InsideOutside the Brucennial


The revolving and evolving group of young men who go by the moniker Bruce High Quality Foundation espouses the credo, “Professional Challenges. Amateur Solutions.” The group’s own forays into that most impractical of professions—the contemporary artist—have taken a highly un-amateur turn. BHQF has consistently positioned itself as a hybrid, showing work as a collective while directing the grassroots educational program BHQFU whose clarion call, “That’s where U come in,” resounds with put-on juvenilia. The line outside last night’s Brucennial opening suggests both the nameless hoards of energized youth approaching Woodstock, and the Topshop opening last year, just a few blocks due East.


Timed to the group’s participation in the Whitney Biennial, BHQF presents Brucennial in collaboration with the very professional young curator (and son of Julian) Vito Schnabel. The sprawling, jam-packed group show occupies a giant Soho space lent by collector Aby Rosen. The show takes as its theme “Miseducation,” which is certainly more direct than the Whitney’s program, and a nod to the deskilled mode of salon-style presentation demonstrated here.

Given its radical scale and ambition, the inclusion of large scale (albeit unprotected, and acessible-feeling) works by Julian Schnabel, George Condo, and Rita Ackermann and many others, the Brucennial should be considered a serious curatorial gesture. While some of the pieces here found their way onto the walls as a result of the artists’ and curators’ privileged connections (the Schnabel, the unsurprising inclusion of Francesco Clemente, Ray Smith, and Donald Baechler) the works by younger artists evince a pronounced DIY ethos that went critcized in the New Museum’s inaugural Unmonumental show, and unremarked in countless other shows. Notably absent are the utopian (or distopian) polished surfaces of Minimalism, or the Banks Violette. The prevailing aesthetic is Maximalism, or junkshop, as the works compete for visibility.

Visibility, but not authorship, as the works are labeled in pencil scrawled on the wall or left anonymous (although it was reasonably easy to find someone at the opening willing to point out which piece was theirs.) Some of the best works in the show—an Yves Klein-like blue cascade of oil on canvas, a freestanding painted cone of canvas, a giant blue knotted rope—were left without attribution. The latter was executed by artist Orly Genger, and left without attribution not tomake a point, but because she didn’t have materials for her own label.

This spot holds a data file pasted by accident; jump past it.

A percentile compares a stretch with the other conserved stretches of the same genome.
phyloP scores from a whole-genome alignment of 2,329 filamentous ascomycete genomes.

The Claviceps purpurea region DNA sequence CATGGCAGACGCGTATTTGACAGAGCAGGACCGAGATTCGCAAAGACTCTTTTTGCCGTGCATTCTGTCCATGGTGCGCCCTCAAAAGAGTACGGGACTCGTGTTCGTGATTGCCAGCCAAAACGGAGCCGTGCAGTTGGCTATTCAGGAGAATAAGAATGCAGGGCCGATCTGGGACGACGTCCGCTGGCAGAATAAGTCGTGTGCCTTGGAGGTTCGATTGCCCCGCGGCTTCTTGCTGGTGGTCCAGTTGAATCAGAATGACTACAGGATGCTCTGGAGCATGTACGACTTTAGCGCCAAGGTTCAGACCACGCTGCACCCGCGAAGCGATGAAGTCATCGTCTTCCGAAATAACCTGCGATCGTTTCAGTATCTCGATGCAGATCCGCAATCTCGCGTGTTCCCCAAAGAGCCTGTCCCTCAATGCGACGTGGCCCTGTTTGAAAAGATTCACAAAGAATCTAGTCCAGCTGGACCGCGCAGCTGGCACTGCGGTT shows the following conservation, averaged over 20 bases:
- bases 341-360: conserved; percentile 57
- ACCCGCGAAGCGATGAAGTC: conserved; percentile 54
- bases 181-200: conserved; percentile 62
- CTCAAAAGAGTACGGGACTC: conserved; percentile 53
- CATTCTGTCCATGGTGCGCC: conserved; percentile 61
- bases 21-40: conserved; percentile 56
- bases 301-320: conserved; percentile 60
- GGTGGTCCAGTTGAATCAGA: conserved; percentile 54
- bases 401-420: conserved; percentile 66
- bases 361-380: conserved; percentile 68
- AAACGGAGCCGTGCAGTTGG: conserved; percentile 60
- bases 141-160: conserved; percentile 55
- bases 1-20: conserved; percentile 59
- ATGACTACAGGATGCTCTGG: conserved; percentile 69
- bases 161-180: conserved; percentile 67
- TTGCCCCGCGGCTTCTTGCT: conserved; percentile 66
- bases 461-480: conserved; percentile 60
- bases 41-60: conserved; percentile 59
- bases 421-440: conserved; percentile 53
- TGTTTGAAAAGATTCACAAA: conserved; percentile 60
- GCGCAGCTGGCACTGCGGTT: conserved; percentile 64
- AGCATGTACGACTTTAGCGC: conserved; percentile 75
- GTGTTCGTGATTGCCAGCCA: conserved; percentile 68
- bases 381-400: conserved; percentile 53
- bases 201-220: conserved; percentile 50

The stretched skin on which Schnabel’s Milton is scrawled bears direct reference to earlier relics by Joseph Beuys, and captured the show’s stated and unstated concerns. “Explaining Pictures to a Dead Bull,” BHQF’s statement of intent and allusion to Beuys’ seminal performance “How to Explain Pictures to a Dead Hare,” references Schnabel’s career trajectory, its rise in the late 1970s and 1980s, and momentary floundering in the 1990s. “Nonetheless,” the manifesto goes, “booms and collapses in the art market from the late nineties to today have not brought about any change in attitude.”  Beuys is invoked in the text, as “the best example of how indistinguishable arts education and the art market can be.”

But it’s not so simple and harmonious as all that: The statement lacks the obligatory critique of Beuys’ fascistic pedagogical techniques, the critical theorists’ and artists’ Oedipal treatment of their teacher. Schnabel’s painting again looms large, as it was rumored the artist was wanted Milton to occupy the gallery’s window. His request was not granted, but Milton did occupy a conspicuously central position in the back wall. If nothing else, the Oedipal strains suggested by the Schnabels, and the BHQF, are endlessly intriguing.

More than anything, the Bruces understand the DIY art event as a space for generating synergy—and tolerating the lame trappings of mainstream culture. But generating an across-the-board excitement not seen since the closing night of Guild & Greyshkul, BHQF threw a really great party, the nature of which never changes.